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Guys I was busy in some HLD for past two weeks or so. I'm back now into my favourite blogspace  - GWB.

Yesterday when our 64 bit porting team is working for the immediate 64 bit release of our product, they came to me for suggestion on a topic which I think worth discussing. While they are happily ported unmanaged C++ code, they were facing some difficulties with porting managed code(which should be easier! right?). In unmanaged C++ world they handled pointer disparity between the platforms with smart #ifdefs and #define macros. But in managed C# layer we do have some unsafe pointer code that interoperate to the unmanaged C++ code. Situation become tricky. As there is no #define macros in C# world, they were unable to write ubiquitous code that would work on either platform.

In one particular situation we have a long native 64 bit pointer allocated in unmanaged layer and C# unsafe code would like to interoperate with it in following way.

                     ___ ___ ___ ___ ___ ___ ______
x ----------> |___|___|___|___|___|___|___|___|

In 32 bit platform we wanted to access first 4 bytes(32 bit pointer size) of x

... = *((int*)x)

In 64 bit platform ,analogously, we wanted to access first 8 bytes(64 bit pointer size) of x

... = *((__int64*)x)

And in both cases we also used to use integer pointer arithmatic by adding integer offset values to (int*)x or (__int64*)x (which hasn't been shown). No problem as such here. The problem relates to merging these two set of lines to one. I immediately scream "use UIntPtr...". But just how? Well we need to construct a UIntPtr out of the long value - x. In looking through Reflector the specified ctor appears like below

public unsafe UIntPtr(UInt64 value)
      this.m_value = (void*) ((uint) value);

But mine was a 32 bit CLR. What I guess that in 64 bit this ctor will not truncate the long value. It should be something like below

public unsafe UIntPtr(UInt64 value)
      this.m_value = (void*) value;

A look into Rotor confirmed my guess. One can check IntPtr.cs file here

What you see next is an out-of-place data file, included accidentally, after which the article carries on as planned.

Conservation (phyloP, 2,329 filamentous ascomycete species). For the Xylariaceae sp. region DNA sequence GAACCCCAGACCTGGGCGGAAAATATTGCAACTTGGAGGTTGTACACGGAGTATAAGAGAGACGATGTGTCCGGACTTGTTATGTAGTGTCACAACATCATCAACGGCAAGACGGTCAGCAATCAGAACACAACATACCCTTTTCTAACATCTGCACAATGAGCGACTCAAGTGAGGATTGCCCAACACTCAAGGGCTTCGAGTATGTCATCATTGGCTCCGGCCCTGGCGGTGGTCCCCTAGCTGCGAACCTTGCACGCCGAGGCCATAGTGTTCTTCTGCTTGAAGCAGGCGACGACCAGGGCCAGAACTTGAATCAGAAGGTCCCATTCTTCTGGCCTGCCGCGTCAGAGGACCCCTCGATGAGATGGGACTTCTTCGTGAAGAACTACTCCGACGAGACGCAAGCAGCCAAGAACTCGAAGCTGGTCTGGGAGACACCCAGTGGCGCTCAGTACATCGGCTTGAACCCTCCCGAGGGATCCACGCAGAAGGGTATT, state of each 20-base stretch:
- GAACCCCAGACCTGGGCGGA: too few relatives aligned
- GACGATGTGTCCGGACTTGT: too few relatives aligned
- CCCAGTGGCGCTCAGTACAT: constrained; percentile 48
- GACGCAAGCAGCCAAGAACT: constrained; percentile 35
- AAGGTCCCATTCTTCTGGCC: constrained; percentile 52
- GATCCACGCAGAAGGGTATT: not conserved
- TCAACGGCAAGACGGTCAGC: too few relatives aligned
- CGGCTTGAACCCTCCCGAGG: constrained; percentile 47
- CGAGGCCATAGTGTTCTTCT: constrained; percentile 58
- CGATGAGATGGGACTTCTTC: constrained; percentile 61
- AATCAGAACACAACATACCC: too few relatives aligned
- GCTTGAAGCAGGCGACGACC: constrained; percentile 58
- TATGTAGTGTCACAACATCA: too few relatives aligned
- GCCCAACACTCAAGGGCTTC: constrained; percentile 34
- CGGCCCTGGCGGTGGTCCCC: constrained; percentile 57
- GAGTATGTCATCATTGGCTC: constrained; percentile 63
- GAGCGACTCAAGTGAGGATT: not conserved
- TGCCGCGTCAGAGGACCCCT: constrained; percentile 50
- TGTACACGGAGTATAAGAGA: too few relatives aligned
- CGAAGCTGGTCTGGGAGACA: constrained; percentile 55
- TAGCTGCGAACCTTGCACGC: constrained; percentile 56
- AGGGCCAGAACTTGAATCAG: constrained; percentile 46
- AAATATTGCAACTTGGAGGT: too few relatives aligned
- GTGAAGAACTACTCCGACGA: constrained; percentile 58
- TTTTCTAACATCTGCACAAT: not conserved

public unsafe UIntPtr(UInt64 value)
00051         {
00052             #if WIN32
m_value = (void *)checked((uint)value);
00054             #else
m_value = (void *)value;
00056             #endif
00057         }

The consequence is significant. This means m_value holds platform-specific integer pointer and so does the return value of ToPointer() which just exposes the m_value.

public unsafe void* ToPointer()
      return this.m_value;

So the code should be something like below

UIntPtr uiptr = new UIntPtr(x);   // Invoke the specified ctor
... = *(uiptr.ToPointer());

But the explicit construction of the UIntPtr doesn't look elegant. Then I looked at the following casting operator of UIntPtr which takes a long(64 bit) value and convert it to an UIntPtr -

public static explicit operator UIntPtr(UInt64 value)
      return new UIntPtr(value);

This conversion operator internally invokes the same ctor we are interested with. So now the revised code looks like

... = *(((UIntPtr)x).ToPointer());
64 bit porting of managed application sometimes can create little surprises. When managed code heavily deals with P/Invoke, COM Interop and unsafe(c#) code porting becomes non-trivial. If interested you can look at this official MSDN 32-to-64 bit migration guide for managed code

By the way I'm reading two wonderful books  -  both are theoretically non-windows books - "Art of Unix Programming" and "Innovation Happens Elsewhere". Do lots of programming4fun.

Posted on Saturday, November 8, 2008 3:05 AM .NET Core | Back to top

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